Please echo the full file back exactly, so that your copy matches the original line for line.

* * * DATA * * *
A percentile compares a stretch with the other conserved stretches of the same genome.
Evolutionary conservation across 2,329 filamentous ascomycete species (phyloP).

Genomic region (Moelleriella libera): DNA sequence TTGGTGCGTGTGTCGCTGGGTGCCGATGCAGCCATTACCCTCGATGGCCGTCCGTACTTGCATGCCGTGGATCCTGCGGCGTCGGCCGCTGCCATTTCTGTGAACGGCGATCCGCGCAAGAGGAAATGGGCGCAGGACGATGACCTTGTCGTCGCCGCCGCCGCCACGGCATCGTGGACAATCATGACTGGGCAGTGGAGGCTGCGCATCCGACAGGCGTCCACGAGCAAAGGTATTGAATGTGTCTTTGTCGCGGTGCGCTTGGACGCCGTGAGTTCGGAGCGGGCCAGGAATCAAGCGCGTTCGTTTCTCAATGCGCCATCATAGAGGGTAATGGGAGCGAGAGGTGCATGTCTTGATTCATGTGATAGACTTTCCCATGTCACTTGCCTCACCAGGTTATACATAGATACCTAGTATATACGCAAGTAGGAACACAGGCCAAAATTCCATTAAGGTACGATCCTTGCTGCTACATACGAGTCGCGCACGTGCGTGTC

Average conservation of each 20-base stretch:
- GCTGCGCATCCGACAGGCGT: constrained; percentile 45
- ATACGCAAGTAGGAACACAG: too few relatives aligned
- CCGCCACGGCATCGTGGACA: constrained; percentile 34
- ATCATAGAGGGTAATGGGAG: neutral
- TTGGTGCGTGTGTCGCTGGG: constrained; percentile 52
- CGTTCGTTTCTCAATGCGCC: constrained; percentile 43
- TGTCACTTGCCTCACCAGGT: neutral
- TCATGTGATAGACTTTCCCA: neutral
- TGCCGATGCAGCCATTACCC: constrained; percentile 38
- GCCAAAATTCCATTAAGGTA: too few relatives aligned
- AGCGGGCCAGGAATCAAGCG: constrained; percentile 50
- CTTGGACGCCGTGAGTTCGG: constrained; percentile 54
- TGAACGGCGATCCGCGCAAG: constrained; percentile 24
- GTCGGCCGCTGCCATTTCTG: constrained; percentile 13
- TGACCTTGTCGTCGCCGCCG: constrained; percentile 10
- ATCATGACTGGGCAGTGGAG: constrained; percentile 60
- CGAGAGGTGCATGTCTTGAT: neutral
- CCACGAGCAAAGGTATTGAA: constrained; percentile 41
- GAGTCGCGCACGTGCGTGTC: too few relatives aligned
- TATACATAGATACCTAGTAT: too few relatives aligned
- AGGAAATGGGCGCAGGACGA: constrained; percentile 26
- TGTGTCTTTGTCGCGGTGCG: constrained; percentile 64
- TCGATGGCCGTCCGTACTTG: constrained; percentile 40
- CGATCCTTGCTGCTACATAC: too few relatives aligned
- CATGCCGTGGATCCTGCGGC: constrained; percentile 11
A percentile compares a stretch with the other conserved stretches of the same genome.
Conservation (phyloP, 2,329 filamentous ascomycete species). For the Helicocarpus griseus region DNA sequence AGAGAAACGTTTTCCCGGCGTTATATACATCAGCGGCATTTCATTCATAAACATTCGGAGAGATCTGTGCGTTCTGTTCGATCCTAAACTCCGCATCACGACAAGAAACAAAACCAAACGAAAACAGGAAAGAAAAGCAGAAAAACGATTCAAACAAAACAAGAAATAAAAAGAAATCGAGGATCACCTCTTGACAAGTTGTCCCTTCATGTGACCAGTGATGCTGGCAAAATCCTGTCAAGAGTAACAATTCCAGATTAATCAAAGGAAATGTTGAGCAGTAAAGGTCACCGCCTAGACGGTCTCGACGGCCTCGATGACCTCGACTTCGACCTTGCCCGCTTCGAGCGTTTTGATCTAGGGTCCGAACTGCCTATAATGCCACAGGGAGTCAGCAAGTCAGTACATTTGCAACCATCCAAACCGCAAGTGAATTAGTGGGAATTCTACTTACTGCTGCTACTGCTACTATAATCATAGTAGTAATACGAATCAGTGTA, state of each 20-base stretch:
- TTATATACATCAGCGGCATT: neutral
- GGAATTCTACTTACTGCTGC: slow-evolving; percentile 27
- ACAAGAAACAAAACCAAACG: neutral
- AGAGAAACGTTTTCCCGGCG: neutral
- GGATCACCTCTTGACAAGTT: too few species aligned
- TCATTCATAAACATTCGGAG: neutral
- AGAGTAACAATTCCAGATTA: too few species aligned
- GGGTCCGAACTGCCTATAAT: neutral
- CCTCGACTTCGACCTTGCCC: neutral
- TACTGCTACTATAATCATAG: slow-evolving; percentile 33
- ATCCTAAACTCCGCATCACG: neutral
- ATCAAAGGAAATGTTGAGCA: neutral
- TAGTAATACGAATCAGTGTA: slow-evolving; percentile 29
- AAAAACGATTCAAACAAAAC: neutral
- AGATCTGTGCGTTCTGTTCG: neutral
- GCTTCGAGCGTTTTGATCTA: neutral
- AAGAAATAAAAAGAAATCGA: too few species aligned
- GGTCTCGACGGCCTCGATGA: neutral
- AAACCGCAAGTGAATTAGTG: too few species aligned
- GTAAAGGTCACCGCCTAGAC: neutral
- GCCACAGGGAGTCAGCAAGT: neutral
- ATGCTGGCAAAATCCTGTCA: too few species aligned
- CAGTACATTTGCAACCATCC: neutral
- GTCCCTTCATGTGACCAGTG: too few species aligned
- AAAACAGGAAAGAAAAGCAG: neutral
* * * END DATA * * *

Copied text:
A percentile compares a stretch with the other conserved stretches of the same genome.
Evolutionary conservation across 2,329 filamentous ascomycete species (phyloP).

Genomic region (Moelleriella libera): DNA sequence TTGGTGCGTGTGTCGCTGGGTGCCGATGCAGCCATTACCCTCGATGGCCGTCCGTACTTGCATGCCGTGGATCCTGCGGCGTCGGCCGCTGCCATTTCTGTGAACGGCGATCCGCGCAAGAGGAAATGGGCGCAGGACGATGACCTTGTCGTCGCCGCCGCCGCCACGGCATCGTGGACAATCATGACTGGGCAGTGGAGGCTGCGCATCCGACAGGCGTCCACGAGCAAAGGTATTGAATGTGTCTTTGTCGCGGTGCGCTTGGACGCCGTGAGTTCGGAGCGGGCCAGGAATCAAGCGCGTTCGTTTCTCAATGCGCCATCATAGAGGGTAATGGGAGCGAGAGGTGCATGTCTTGATTCATGTGATAGACTTTCCCATGTCACTTGCCTCACCAGGTTATACATAGATACCTAGTATATACGCAAGTAGGAACACAGGCCAAAATTCCATTAAGGTACGATCCTTGCTGCTACATACGAGTCGCGCACGTGCGTGTC

Average conservation of each 20-base stretch:
- GCTGCGCATCCGACAGGCGT: constrained; percentile 45
- ATACGCAAGTAGGAACACAG: too few relatives aligned
- CCGCCACGGCATCGTGGACA: constrained; percentile 34
- ATCATAGAGGGTAATGGGAG: neutral
- TTGGTGCGTGTGTCGCTGGG: constrained; percentile 52
- CGTTCGTTTCTCAATGCGCC: constrained; percentile 43
- TGTCACTTGCCTCACCAGGT: neutral
- TCATGTGATAGACTTTCCCA: neutral
- TGCCGATGCAGCCATTACCC: constrained; percentile 38
- GCCAAAATTCCATTAAGGTA: too few relatives aligned
- AGCGGGCCAGGAATCAAGCG: constrained; percentile 50
- CTTGGACGCCGTGAGTTCGG: constrained; percentile 54
- TGAACGGCGATCCGCGCAAG: constrained; percentile 24
- GTCGGCCGCTGCCATTTCTG: constrained; percentile 13
- TGACCTTGTCGTCGCCGCCG: constrained; percentile 10
- ATCATGACTGGGCAGTGGAG: constrained; percentile 60
- CGAGAGGTGCATGTCTTGAT: neutral
- CCACGAGCAAAGGTATTGAA: constrained; percentile 41
- GAGTCGCGCACGTGCGTGTC: too few relatives aligned
- TATACATAGATACCTAGTAT: too few relatives aligned
- AGGAAATGGGCGCAGGACGA: constrained; percentile 26
- TGTGTCTTTGTCGCGGTGCG: constrained; percentile 64
- TCGATGGCCGTCCGTACTTG: constrained; percentile 40
- CGATCCTTGCTGCTACATAC: too few relatives aligned
- CATGCCGTGGATCCTGCGGC: constrained; percentile 11
A percentile compares a stretch with the other conserved stretches of the same genome.
Conservation (phyloP, 2,329 filamentous ascomycete species). For the Helicocarpus griseus region DNA sequence AGAGAAACGTTTTCCCGGCGTTATATACATCAGCGGCATTTCATTCATAAACATTCGGAGAGATCTGTGCGTTCTGTTCGATCCTAAACTCCGCATCACGACAAGAAACAAAACCAAACGAAAACAGGAAAGAAAAGCAGAAAAACGATTCAAACAAAACAAGAAATAAAAAGAAATCGAGGATCACCTCTTGACAAGTTGTCCCTTCATGTGACCAGTGATGCTGGCAAAATCCTGTCAAGAGTAACAATTCCAGATTAATCAAAGGAAATGTTGAGCAGTAAAGGTCACCGCCTAGACGGTCTCGACGGCCTCGATGACCTCGACTTCGACCTTGCCCGCTTCGAGCGTTTTGATCTAGGGTCCGAACTGCCTATAATGCCACAGGGAGTCAGCAAGTCAGTACATTTGCAACCATCCAAACCGCAAGTGAATTAGTGGGAATTCTACTTACTGCTGCTACTGCTACTATAATCATAGTAGTAATACGAATCAGTGTA, state of each 20-base stretch:
- TTATATACATCAGCGGCATT: neutral
- GGAATTCTACTTACTGCTGC: slow-evolving; percentile 27
- ACAAGAAACAAAACCAAACG: neutral
- AGAGAAACGTTTTCCCGGCG: neutral
- GGATCACCTCTTGACAAGTT: too few species aligned
- TCATTCATAAACATTCGGAG: neutral
- AGAGTAACAATTCCAGATTA: too few species aligned
- GGGTCCGAACTGCCTATAAT: neutral
- CCTCGACTTCGACCTTGCCC: neutral
- TACTGCTACTATAATCATAG: slow-evolving; percentile 33
- ATCCTAAACTCCGCATCACG: neutral
- ATCAAAGGAAATGTTGAGCA: neutral
- TAGTAATACGAATCAGTGTA: slow-evolving; percentile 29
- AAAAACGATTCAAACAAAAC: neutral
- AGATCTGTGCGTTCTGTTCG: neutral
- GCTTCGAGCGTTTTGATCTA: neutral
- AAGAAATAAAAAGAAATCGA: too few species aligned
- GGTCTCGACGGCCTCGATGA: neutral
- AAACCGCAAGTGAATTAGTG: too few species aligned
- GTAAAGGTCACCGCCTAGAC: neutral
- GCCACAGGGAGTCAGCAAGT: neutral
- ATGCTGGCAAAATCCTGTCA: too few species aligned
- CAGTACATTTGCAACCATCC: neutral
- GTCCCTTCATGTGACCAGTG: too few species aligned
- AAAACAGGAAAGAAAAGCAG: neutral